With regards to the methodological challenges, humanitarian affairs is a field as any other in political sciences in so far that the research question should dictate the methodology and method, and not vice versa. It means that we need to train students both in quantitative and qualitative methodologies and methods. It also means that we as a scholarly community need to understand that different methodological approaches provide different insights, but the output is always empirical work. Naturally, we always need to ensure a high degree of quality in that empirical work, which requires clear indicators for qualitative and quantitative research. However, certain approaches are better equipped when it comes to including individual experiences. As Sylvester aptly remarks:
Individuals aggregated into data points cannot share their voice, their power, their agendas, and their experiences with international relations. And that is my point: in IR, individuals are studied using someone else’s script, not their own, which might be a reason why IR is on the back foot when it comes to anticipating people as stakeholders, actors, and participants in international relations. (Sylvester 2013: 614)
International Humanitarian Law and Human Rights Law
We often find that situations in which humans suffer are either war or warlike constellations. Often the body of international law governing these situations is International Humanitarian Law. This has many advantages because it allows making such a horrible thing as war slightly more humane. It also allows focusing on limiting human suffering to a minimum, ideally preventing unnecessary human suffering, and protecting civilians.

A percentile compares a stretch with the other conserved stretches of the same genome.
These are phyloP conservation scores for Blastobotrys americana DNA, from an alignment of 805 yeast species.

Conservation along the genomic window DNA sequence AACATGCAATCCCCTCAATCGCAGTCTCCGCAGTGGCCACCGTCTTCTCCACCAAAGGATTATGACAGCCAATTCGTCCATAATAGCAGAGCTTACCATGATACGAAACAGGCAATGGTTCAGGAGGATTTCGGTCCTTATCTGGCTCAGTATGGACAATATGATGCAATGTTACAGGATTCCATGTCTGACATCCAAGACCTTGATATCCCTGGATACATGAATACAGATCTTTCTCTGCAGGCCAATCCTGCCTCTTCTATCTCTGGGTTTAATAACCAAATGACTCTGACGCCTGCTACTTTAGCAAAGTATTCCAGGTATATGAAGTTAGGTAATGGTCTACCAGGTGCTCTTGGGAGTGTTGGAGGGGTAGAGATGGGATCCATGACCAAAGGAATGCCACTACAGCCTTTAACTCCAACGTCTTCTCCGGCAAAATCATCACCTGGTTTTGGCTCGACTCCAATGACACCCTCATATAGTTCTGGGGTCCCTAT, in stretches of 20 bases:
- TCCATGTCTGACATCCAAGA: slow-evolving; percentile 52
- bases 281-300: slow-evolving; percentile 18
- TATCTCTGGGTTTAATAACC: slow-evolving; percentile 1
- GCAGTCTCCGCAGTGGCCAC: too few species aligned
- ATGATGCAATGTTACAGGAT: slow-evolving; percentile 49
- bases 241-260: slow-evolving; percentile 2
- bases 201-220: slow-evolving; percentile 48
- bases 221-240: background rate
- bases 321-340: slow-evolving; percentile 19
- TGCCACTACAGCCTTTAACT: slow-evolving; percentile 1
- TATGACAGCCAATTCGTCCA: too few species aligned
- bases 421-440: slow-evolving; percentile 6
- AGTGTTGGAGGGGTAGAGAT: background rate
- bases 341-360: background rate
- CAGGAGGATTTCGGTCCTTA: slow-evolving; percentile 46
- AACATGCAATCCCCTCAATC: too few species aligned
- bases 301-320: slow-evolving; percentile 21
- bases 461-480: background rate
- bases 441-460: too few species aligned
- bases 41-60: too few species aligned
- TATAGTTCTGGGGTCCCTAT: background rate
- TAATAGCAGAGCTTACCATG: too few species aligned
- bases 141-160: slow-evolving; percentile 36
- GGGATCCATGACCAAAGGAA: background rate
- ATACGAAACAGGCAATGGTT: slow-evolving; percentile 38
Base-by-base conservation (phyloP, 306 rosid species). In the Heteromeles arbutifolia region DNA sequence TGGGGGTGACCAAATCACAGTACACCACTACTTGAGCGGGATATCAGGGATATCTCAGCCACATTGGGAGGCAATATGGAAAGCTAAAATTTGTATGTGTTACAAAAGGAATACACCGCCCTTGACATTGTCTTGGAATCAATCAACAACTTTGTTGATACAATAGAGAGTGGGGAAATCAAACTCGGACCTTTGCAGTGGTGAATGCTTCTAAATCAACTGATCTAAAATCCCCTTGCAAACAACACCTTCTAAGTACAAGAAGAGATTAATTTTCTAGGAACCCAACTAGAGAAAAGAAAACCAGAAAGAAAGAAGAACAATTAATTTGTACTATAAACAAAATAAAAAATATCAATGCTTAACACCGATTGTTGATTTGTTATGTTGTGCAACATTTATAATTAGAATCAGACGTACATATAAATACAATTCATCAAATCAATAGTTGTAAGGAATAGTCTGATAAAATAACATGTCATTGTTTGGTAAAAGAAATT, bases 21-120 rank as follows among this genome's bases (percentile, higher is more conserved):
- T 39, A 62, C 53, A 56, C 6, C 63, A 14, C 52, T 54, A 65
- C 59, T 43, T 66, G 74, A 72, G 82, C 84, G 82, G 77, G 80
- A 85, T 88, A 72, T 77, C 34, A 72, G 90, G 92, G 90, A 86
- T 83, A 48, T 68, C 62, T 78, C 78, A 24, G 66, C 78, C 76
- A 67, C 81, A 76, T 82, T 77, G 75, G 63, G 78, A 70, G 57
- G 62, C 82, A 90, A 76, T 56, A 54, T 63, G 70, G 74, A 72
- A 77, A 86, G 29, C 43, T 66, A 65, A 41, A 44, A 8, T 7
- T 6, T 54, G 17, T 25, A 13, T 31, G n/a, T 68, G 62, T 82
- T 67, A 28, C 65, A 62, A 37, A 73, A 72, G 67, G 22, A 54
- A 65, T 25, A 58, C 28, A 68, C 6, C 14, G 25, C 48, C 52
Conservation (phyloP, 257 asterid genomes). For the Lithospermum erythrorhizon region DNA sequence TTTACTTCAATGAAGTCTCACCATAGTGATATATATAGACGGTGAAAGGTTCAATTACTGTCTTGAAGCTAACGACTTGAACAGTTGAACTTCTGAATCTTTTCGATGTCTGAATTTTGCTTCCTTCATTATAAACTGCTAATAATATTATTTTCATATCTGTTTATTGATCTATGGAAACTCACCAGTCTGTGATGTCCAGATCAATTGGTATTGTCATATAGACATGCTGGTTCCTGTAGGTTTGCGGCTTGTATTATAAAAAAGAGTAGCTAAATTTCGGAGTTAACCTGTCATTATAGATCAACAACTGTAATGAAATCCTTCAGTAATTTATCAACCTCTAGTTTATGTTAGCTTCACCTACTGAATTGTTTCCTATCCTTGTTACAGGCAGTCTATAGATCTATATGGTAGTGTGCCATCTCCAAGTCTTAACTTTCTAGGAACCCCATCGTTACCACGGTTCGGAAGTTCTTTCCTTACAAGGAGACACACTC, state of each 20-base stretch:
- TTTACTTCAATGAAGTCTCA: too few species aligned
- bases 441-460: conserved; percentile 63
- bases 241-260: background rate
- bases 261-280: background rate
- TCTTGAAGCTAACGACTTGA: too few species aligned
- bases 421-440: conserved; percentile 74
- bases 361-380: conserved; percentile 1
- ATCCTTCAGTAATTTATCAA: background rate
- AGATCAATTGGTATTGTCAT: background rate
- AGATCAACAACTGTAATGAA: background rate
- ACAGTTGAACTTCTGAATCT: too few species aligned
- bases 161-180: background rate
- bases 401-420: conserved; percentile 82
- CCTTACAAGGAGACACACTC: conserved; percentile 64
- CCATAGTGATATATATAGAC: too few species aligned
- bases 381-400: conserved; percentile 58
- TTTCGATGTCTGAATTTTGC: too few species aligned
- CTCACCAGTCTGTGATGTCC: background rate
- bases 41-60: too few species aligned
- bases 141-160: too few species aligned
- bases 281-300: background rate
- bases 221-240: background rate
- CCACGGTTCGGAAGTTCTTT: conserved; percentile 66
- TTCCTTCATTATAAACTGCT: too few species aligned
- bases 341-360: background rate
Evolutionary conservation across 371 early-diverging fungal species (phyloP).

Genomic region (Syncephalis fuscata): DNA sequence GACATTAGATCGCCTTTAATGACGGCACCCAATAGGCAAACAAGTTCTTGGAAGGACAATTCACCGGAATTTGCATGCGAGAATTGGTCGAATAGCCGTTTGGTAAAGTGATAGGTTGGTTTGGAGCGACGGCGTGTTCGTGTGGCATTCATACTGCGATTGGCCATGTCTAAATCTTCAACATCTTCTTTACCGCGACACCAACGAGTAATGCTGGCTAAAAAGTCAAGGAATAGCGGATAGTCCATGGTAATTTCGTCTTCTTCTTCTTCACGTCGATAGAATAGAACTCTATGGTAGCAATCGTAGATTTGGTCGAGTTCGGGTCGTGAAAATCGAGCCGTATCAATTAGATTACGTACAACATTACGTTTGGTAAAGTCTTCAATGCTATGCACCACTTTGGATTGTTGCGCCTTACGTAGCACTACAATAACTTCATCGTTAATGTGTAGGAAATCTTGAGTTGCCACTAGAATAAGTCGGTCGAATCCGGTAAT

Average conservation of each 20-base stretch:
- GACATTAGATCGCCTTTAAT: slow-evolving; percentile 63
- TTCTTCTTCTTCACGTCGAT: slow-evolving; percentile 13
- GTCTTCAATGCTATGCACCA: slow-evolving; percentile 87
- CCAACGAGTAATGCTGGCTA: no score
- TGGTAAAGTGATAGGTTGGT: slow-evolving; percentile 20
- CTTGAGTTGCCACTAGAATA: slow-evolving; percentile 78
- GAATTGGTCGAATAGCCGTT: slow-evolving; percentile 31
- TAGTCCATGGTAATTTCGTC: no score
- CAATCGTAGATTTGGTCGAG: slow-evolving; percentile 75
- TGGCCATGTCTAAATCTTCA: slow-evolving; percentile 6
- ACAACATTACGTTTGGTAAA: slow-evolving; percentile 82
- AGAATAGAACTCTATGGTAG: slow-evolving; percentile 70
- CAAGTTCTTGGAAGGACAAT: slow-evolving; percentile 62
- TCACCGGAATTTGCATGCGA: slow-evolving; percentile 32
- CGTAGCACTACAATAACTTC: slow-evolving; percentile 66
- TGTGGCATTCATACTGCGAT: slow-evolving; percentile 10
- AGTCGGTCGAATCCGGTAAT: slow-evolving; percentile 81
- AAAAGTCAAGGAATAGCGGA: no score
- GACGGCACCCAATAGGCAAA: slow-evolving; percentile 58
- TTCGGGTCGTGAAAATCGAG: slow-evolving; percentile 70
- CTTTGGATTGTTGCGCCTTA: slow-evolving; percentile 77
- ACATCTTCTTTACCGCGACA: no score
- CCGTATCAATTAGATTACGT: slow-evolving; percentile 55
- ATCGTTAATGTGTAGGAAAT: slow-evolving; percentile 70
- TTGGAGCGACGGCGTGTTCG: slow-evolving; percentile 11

At the same time, International Humanitarian Law can be used to justify actions that cause human suffering, which would not be allowed under International Human Rights Law. Drone strikes are a prominent example. In my opinion, this ongoing debate between International Human Rights Law and International Humanitarian Law should not be left to the lawyers. As Kratochwil remarked, we should not leave “[…] law to jurists, bureaucrats, or administrators” (Kratochwil 2014: 29). In the same manner, humanitarian affairs should not be left to the policy makers, the military, and the NGOs. They all play their role, and they all provide their insight. But without the perspective of a critical political scientist on these issues, we will lose track of the bigger, more complex, more political, and more normative questions of humanitarian affairs.
Kratochwil, Friedrich V. (2014) The Status of Law in World Society: Meditations on the Role and Rule of Law. Cambridge: Cambridge University Press.
Sylvester, Christine. (2013) Experiencing the end and afterlives of International Relations/theory. European Journal of International Relations 19 (3): 609–626.
Note: This blog post is based on a Roundtable contribution at this year’s Pan-European Conference on International Relations in Prague (http://www.eisapec18.org). I want to thank Elvira Rosert (ISFH Hamburg) and Charlotte Dany (Goethe University Frankfurt) for convening the roundtable and for providing me with the overarching themes of issues and challenges, research gaps, and methodological challenges I also use in this blog post. Thanks also to the other Roundtable participants and the audience in Prague for a fruitful discussion.